Fuller grinned, ignoring the rain. “Twenty-five shows,” he said to no one in particular, “and I still love to come to work.”

After lunch the bottom of Laramie Canyon looked more like a lake. Everyone was bundled up in a slicker or plastic or whatever could be found, and the camera was bundled up tightest of all. And the shots were in tight. And feet were wet and tempers short.

Cheyenne , the bucking horse, caused the next crisis. Everything was all right at first. “He’ll fire real good,” the wrangler assured everybody. And he did “fire”—real good when Fuller’s stunt-man double, Jack Coffer, rode him in the corral and was thrown—just as in the script. The trouble was that Fuller wanted to ride him, too.

“Aw, no, kid,” moaned Hoffman.

“Gotta!” exulted Fuller, flexing his muscles. “It’s a challenge. Like something you don’t know whether you can do till you do it.”

The scowls of the old-timer who has seen everything—almost—matched the mood of the rain, pelting down now.

“Now, listen, kid,” Hoffman said, tough. “All I know is what the front office says. No. I got a picture to make.”

“Let me talk to ‘em,” Fuller said, the rain running down his face.

While the company waited, the cast and crew warmed their hands around the blacksmith’s forge or huddled under the false front of the Sherman ranch house.

John Smith, who used to be a messenger boy at MGM before he got his big chance as the young lover in a movie called “The High and the Mighty,” was trying to explain what vertical appeal was.

It seems that that’s what Laramie has that makes it catnip to audiences—a theory seconded by producer John Champion later.

“Laramie is different from any other Western that’s ever been on the air,” Smith said. “It appeals on all levels. Now you take Hoagy. He gets ‘em at all ages. Bob and I are—well, I guess you might say for the younger set. And Bobby gets the kids and mothers.”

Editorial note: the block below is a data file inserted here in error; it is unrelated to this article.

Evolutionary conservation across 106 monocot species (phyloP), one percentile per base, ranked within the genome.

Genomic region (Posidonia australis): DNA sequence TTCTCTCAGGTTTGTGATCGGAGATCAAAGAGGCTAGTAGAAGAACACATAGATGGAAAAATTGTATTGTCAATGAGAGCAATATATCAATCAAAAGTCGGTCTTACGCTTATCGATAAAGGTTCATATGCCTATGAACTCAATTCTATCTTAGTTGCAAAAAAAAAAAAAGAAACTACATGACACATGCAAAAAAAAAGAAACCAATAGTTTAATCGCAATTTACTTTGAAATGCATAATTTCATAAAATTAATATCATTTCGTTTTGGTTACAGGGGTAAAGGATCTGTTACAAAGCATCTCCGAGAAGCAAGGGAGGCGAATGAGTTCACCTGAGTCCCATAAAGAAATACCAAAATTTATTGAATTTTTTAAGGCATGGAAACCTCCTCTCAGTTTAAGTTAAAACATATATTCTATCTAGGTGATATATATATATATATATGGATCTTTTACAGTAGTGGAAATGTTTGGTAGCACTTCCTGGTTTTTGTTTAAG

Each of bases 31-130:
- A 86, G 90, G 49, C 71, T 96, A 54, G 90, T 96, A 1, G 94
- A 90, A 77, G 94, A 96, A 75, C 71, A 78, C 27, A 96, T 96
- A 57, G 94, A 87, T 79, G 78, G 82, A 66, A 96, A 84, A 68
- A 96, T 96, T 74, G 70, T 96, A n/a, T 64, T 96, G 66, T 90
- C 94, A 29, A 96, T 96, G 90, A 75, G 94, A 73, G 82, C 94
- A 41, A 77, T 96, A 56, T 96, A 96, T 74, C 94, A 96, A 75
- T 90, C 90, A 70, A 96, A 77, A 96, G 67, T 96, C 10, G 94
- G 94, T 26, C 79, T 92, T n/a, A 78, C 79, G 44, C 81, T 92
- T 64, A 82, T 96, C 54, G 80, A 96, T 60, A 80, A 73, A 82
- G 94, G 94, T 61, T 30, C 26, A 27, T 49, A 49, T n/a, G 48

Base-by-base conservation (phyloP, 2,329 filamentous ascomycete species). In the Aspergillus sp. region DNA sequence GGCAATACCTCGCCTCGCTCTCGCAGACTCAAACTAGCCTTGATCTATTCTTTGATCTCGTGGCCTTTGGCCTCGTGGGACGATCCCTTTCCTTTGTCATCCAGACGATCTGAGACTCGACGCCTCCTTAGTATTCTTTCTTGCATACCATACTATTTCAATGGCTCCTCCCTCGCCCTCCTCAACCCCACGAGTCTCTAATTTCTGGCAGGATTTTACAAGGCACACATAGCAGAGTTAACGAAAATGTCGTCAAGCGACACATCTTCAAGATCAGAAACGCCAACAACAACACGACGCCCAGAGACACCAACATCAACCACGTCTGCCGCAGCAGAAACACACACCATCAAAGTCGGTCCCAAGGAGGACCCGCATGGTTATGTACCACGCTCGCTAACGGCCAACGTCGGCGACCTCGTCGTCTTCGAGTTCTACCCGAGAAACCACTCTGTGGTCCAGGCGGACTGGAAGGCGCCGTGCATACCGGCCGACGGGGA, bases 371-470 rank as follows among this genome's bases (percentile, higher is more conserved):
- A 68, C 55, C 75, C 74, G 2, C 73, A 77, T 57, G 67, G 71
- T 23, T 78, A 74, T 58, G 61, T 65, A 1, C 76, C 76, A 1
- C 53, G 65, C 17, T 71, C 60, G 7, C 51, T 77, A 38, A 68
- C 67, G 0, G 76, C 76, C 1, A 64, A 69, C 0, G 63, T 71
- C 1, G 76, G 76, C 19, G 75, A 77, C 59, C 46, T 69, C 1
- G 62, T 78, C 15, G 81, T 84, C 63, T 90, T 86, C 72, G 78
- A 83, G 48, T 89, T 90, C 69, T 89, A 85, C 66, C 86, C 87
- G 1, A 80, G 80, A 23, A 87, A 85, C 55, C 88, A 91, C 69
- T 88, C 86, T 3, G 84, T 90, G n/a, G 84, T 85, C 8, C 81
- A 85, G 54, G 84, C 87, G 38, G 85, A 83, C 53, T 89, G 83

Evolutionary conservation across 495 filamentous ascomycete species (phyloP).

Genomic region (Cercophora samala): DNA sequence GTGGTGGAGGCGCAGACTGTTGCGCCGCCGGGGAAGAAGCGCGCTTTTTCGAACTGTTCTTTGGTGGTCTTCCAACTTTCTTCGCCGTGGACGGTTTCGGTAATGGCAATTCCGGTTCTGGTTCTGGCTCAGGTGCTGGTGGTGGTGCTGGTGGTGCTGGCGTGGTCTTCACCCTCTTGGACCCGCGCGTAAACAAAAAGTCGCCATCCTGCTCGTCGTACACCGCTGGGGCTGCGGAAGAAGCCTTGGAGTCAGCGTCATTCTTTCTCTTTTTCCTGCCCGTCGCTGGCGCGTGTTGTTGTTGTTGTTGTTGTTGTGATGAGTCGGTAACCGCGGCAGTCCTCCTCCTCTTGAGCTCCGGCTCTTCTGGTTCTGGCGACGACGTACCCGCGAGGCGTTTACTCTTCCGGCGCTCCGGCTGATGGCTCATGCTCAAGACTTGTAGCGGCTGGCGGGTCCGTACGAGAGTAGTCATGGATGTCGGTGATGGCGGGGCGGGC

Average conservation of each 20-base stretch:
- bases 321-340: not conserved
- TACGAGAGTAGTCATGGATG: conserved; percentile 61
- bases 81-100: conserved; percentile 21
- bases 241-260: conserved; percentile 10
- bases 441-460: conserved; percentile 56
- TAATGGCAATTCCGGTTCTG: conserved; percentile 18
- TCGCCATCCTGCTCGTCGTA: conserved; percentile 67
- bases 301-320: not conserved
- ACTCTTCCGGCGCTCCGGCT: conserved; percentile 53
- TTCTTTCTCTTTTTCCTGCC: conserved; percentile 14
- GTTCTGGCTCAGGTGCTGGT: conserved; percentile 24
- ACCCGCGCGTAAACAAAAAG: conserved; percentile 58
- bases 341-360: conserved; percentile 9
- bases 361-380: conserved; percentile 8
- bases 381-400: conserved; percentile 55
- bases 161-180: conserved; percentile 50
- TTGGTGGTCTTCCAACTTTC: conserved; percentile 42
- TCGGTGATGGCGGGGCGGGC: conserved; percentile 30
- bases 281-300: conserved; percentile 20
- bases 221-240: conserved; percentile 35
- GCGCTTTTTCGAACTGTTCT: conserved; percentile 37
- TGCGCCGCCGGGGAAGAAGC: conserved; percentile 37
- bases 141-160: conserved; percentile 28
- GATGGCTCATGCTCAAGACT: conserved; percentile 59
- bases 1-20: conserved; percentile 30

It sounded pretty sure-fire—even in the rain. But weren’t there limitations even on such staple commodities as small boys, dogs, horses and mom’s apple pie?

Hoagy said: “It’s like this. There’s this young boy. He needs protection. When the Indians come to burn down his house, the audience thinks—oh, no; not that house! Any house but that house.

“Besides,” he added, “the two young cowboys are attractive. Between the four of us I think we can take care of just about any scene you write.”

About that time Fuller returned from telephoning, aglow with the prospect of riding the bucking horse. Hoffman scowled darkly and shrugged his shoulders as if to say all producers and production managers are crazy.

It was quite a performance, but it was anticlimactic. Fuller, who began his career as a stunt man, mounted the horse twice, the first time without spurs. The horse quit in seconds. The next time he touched spurs to Cheyenne’s flank, the horse fired—after a fashion—and Fuller hit the dirt.

“Cut and print!” yelled Hoffman with enthusiasm. “Now then, we’ll do pick-up shots in the yard and head for Stage 8…”

Those “few” pick-up shots took an hour and a half and it was nearly 4 o’clock when the company at last found the warmth and comfort of the soundstage. The rain had still not let up. They got it done.